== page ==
It is worth repeating: in much of Christian culture the word “gospel” and the word “salvation” are near equivalents. So much so that many think “preaching the gospel” and “preaching the plan of personal salvation” are one and the same. The contention of my book, The King Jesus Gospel, is that these two are not the same. My contention is that salvation flows from the gospel. The basic contention is that “gospeling” means declaring the Story about Jesus as God’s way in this world, through Israel, comes to fulfillment. The gospel is a message about Jesus, and that means getting Jesus right: it means seeing him as Messiah/King and Lord who rescues us and begins to establish the new creation.
My questions for today: Should we bring back enthusiastic and informed recitation of the Creed in all Christian churches? If so, how can we do this? If not, why not?
First, many of us have been nurtured into an evangelical faith that despises the Creed. That’s harsh but that’s what I often hear. This disposition toward the Creed brings together a constellation of elements: some are reared in a creedal church where the Creed was recited monotonously and without meaning; then some “became Christians” and that meant chucking everything liturgical, including the Creed. In fact, some of us were nurtured in(to) a faith that says “No Creed but the Bible.”
But, but, but… Mindless recitation of the Creed is no worse than mindless reaction against the Creed.
I want to ask this: Do you think God guided the Church into what is undoubtedly the most celebrated and unifying theological statement in the history of the entire Church or not? What lines in the Creed — Apostles’ or Nicene — are unbiblical or unimportant?
Second, I often hear a “I don’t believe in creeds” from folks. My response is always “And what line in the Creed do you reject?” My guess is that 95% of the time people have nothing to say. That is, what is being said is not “I don’t like Nicea” but “I don’t trust creeds of any sorts, I believe the Bible.” This is an uninformed and tragic disposition toward creeds. I don’t say this because I’m addicted to creeds but because I believe in the Church and the Church has expressed itself well in its creeds. They are not infallible, but really we need to ask if what part of the Creed we don’t believe. [OK, descent into hell is one that many folks have disputed.]
Third, my contention is this: if you believe in the gospel of 1 Corinthians 15, not to mention pervasive themes in the Bible, then you will believe in the Nicene Creed. My contention is that the Nicene Creed fleshes out the gospel statement of Paul in 1 Corinthians 15.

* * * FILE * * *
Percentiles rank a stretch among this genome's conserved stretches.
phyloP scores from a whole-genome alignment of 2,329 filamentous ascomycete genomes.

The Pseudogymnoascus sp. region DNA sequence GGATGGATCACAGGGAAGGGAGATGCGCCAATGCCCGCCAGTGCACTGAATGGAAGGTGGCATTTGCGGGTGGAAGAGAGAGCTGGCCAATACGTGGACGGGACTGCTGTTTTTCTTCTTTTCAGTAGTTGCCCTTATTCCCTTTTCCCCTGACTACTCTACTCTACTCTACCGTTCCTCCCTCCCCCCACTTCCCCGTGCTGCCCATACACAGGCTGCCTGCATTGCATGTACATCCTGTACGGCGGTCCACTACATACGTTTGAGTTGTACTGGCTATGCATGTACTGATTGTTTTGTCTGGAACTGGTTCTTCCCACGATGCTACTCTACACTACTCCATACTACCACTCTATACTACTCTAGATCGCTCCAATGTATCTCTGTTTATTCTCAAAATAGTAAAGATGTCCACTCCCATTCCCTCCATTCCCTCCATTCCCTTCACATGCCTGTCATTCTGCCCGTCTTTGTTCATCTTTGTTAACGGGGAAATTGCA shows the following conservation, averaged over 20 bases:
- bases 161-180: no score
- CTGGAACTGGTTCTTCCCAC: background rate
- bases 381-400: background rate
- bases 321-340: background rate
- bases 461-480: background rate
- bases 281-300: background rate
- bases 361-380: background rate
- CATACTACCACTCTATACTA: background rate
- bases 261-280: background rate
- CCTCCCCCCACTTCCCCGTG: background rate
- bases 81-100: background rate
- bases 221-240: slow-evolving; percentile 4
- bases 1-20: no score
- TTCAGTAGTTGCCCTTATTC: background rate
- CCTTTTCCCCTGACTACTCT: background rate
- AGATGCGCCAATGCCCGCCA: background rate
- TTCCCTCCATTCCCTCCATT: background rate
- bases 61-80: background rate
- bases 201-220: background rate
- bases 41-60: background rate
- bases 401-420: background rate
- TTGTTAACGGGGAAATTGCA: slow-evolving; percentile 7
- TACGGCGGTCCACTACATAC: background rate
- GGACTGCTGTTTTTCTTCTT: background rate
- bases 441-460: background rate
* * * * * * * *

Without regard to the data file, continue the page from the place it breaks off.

I’m going to ignore the historical development — you can read a sketch in my book (or you can read a little denser version in G. McDermott, ed., The Oxford Handbook of Evangelical Theology (2010), pp. 195-208) — from Paul to Nicea, but you need perhaps to know that what Paul said in 1 Cor 15:3-5 was picked up and confessed in the baptismal liturgies of the church. To get baptized, you basically confessed the gospel (of 1 Cor 15!). It’s a fascinating history.
Instead of mapping that history, I quote the Niceno-Constantinopolitan Creed, the Apostles’ Creed and then 1 Corinthians 15. What I think you will see is this: The Second Article of the Creed is little more than repetition of 1 Cor 15 — that is, Creed is gospel — but it more or less extends the gospel in 1 Cor 15 all the way to v. 28. Here’s the Second Article:
We believe in one Lord, Jesus Christ,
the only Son of God,
eternally begotten of the Father,
God from God, Light from Light,
true God from true God,
begotten, not made,
of one Being with the Father.
Through him all things were made.
For us and for our salvation
he came down from heaven:
by the power of the Holy Spirit
he became incarnate from the Virgin Mary,
and was made man.
For our sake he was crucified under Pontius Pilate;
he suffered death and was buried.
On the third day he rose again
in accordance with the Scriptures;
he ascended into heaven
and is seated at the right hand of the Father.
He will come again in glory to judge the living and the dead,
and his kingdom will have no end.
The same connection to 1 Corinthians 15 is seen in the Second Article in The Apostles’ Creed:
And [I believe] in Jesus Christ his only Son our Lord; who was conceived by the Holy Ghost, born of the Virgin Mary, suffered under Pontius Pilate, was crucified, dead, and buried; he descended into hell; the third day he rose again from the dead; he ascended into heaven, and sitteth on the right hand of God the Father Almighty; from thence he shall come to judge the quick and the dead.
Much more could be said about this sketch of creedal history but this one thing needs to be observed: the Nicene Creed, as well as the regula fidei leading up to it, and the creeds that flowed out of Nicea, are not to be seen as exercises in theological sophistry or speculation but profoundly gospeling events. To recite the Creed for these early Christians was not to dabble in the theologically arcane but to articulate and confess – aloud and often – the gospel itself. To deny these creeds was to deny the gospel.
And now 1 Corinthians 15:3-5:
3 For what I received I passed on to you as of first importance: that Christ died for our sins according to the Scriptures, 4 that he was buried,a that he was raised on the third day according to the Scriptures, 5 and that he appeared to Cephas, a and then to the Twelve.
I believe we need to work with our local church leaders to begin thinking about restoring the Creed into our public worship services. If you’d like to read my statement to this effect, check out G. Kalantzis, Evangelicals and the Early Church (2011), in which I have a chp on this topic.